Hessian Scratching Finery
In the Hessian regions of “Schwalm” and “Hessisches Hinterland”, house landscapes are in many places characterized by historical half-timbered houses, which are decorated with complex truss-renderings. “Hessischer Kratzputz” is a colloquial term for a historical rendering-technique typical in rural construction tradition, which dates back to the 17th century. This craftsmanship and design technique describes the decoration of half-timbered house-facades with ornamented renderings, which is actively practiced especially in Hessen to this day. Half-timbered houses decorated with such truss-renderings are also to be found in Lower Franconia, Thuringia, and in the region of Vierlanden near Hamburg.
Truss-renderings carry designs like figures, flowers, symbols and simple graphics. They have a relief-like, flat structure, which give the surface of a house a lively touch. The decorations are either carved, engraved with stamps, nail boards or bundles of branches on a previously smoothed fresh plaster base, or sculptured with smoothing tools made of wood or iron. The base is lime plaster mixed with animal hair or herbal fiber.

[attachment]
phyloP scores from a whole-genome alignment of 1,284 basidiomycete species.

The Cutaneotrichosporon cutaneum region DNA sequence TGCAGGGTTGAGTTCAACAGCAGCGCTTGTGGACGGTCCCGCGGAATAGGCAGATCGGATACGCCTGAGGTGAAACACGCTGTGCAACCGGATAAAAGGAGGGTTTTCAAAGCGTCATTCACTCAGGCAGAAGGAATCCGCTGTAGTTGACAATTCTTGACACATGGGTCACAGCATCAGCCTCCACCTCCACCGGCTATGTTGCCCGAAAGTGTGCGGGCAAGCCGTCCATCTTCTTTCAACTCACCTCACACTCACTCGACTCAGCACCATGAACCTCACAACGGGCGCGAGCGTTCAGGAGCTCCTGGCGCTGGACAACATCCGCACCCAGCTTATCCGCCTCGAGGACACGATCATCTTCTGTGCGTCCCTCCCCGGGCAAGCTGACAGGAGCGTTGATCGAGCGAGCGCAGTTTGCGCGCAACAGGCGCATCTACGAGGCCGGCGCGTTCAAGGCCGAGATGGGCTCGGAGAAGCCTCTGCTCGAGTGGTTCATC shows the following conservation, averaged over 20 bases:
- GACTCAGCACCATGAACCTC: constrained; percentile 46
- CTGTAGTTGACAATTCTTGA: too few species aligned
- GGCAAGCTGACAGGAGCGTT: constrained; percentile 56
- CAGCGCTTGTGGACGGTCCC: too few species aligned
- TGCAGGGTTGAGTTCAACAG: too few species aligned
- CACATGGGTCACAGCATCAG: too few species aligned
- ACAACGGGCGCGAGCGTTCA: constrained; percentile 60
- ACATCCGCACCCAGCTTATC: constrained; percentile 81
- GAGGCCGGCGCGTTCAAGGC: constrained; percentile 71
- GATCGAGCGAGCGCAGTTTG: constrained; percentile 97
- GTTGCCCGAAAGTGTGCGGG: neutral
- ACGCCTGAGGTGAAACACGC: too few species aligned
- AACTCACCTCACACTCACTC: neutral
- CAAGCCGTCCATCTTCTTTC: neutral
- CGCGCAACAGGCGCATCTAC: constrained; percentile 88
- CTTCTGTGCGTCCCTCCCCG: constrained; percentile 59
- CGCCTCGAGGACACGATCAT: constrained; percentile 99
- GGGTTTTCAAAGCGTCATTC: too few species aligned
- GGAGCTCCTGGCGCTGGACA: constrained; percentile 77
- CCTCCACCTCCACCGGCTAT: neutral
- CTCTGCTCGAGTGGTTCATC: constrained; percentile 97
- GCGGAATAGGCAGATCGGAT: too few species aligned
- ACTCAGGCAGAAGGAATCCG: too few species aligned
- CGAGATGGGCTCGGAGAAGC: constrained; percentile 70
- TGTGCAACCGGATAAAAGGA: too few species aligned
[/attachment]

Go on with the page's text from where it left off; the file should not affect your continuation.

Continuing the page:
Nowadays, only few small businesses are dedicated to the craftsmanship of “Kratzputz”. In addition, various institutions such as e.g. the “Landesamt für Denkmalpflege Hessen”, the “Freilichtmuseum Hessenpark” or an elementary school are dedicated to the preservation of this craftsmanship. In that sense, a 30-minute documentary film called “Kratzputz in Hessen” was produced. Practical seminars are also held with the intention to convey the techniques of “Kratzputz”, as well as the importance and possibilities for the conservation and restoration of endangered historical renderings.